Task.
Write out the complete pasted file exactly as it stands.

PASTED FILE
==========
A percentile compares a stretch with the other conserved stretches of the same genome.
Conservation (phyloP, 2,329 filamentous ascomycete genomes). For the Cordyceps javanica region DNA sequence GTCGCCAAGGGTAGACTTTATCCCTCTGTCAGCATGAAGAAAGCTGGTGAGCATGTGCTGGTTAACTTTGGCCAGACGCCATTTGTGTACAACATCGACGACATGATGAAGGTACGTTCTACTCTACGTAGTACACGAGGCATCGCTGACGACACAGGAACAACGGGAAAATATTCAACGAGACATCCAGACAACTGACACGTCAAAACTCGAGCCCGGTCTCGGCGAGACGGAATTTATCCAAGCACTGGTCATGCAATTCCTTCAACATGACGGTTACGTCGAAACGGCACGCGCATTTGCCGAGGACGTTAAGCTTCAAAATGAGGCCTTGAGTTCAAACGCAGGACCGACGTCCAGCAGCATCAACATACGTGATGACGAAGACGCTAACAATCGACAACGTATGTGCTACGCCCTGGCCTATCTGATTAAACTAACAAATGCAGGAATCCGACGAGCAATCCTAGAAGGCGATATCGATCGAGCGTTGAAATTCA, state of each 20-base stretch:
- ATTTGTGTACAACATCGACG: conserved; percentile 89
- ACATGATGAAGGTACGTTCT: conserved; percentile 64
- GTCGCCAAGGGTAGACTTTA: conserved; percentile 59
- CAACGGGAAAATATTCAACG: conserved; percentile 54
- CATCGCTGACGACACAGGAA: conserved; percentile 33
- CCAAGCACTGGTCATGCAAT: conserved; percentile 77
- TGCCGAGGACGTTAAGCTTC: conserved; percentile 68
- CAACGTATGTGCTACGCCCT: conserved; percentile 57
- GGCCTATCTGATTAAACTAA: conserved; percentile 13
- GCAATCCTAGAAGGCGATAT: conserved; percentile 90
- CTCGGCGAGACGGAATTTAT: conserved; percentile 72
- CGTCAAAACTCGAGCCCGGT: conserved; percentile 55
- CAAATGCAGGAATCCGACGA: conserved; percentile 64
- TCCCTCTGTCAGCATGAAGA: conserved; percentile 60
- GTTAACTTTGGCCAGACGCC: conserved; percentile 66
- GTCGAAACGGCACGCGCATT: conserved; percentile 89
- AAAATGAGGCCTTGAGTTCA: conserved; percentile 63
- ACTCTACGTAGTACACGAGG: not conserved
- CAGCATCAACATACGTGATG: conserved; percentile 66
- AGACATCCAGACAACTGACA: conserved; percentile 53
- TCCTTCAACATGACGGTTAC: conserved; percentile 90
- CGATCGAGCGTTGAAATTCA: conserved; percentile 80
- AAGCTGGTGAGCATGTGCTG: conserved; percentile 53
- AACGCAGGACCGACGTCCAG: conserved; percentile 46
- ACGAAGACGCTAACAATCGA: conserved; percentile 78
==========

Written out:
A percentile compares a stretch with the other conserved stretches of the same genome.
Conservation (phyloP, 2,329 filamentous ascomycete genomes). For the Cordyceps javanica region DNA sequence GTCGCCAAGGGTAGACTTTATCCCTCTGTCAGCATGAAGAAAGCTGGTGAGCATGTGCTGGTTAACTTTGGCCAGACGCCATTTGTGTACAACATCGACGACATGATGAAGGTACGTTCTACTCTACGTAGTACACGAGGCATCGCTGACGACACAGGAACAACGGGAAAATATTCAACGAGACATCCAGACAACTGACACGTCAAAACTCGAGCCCGGTCTCGGCGAGACGGAATTTATCCAAGCACTGGTCATGCAATTCCTTCAACATGACGGTTACGTCGAAACGGCACGCGCATTTGCCGAGGACGTTAAGCTTCAAAATGAGGCCTTGAGTTCAAACGCAGGACCGACGTCCAGCAGCATCAACATACGTGATGACGAAGACGCTAACAATCGACAACGTATGTGCTACGCCCTGGCCTATCTGATTAAACTAACAAATGCAGGAATCCGACGAGCAATCCTAGAAGGCGATATCGATCGAGCGTTGAAATTCA, state of each 20-base stretch:
- ATTTGTGTACAACATCGACG: conserved; percentile 89
- ACATGATGAAGGTACGTTCT: conserved; percentile 64
- GTCGCCAAGGGTAGACTTTA: conserved; percentile 59
- CAACGGGAAAATATTCAACG: conserved; percentile 54
- CATCGCTGACGACACAGGAA: conserved; percentile 33
- CCAAGCACTGGTCATGCAAT: conserved; percentile 77
- TGCCGAGGACGTTAAGCTTC: conserved; percentile 68
- CAACGTATGTGCTACGCCCT: conserved; percentile 57
- GGCCTATCTGATTAAACTAA: conserved; percentile 13
- GCAATCCTAGAAGGCGATAT: conserved; percentile 90
- CTCGGCGAGACGGAATTTAT: conserved; percentile 72
- CGTCAAAACTCGAGCCCGGT: conserved; percentile 55
- CAAATGCAGGAATCCGACGA: conserved; percentile 64
- TCCCTCTGTCAGCATGAAGA: conserved; percentile 60
- GTTAACTTTGGCCAGACGCC: conserved; percentile 66
- GTCGAAACGGCACGCGCATT: conserved; percentile 89
- AAAATGAGGCCTTGAGTTCA: conserved; percentile 63
- ACTCTACGTAGTACACGAGG: not conserved
- CAGCATCAACATACGTGATG: conserved; percentile 66
- AGACATCCAGACAACTGACA: conserved; percentile 53
- TCCTTCAACATGACGGTTAC: conserved; percentile 90
- CGATCGAGCGTTGAAATTCA: conserved; percentile 80
- AAGCTGGTGAGCATGTGCTG: conserved; percentile 53
- AACGCAGGACCGACGTCCAG: conserved; percentile 46
- ACGAAGACGCTAACAATCGA: conserved; percentile 78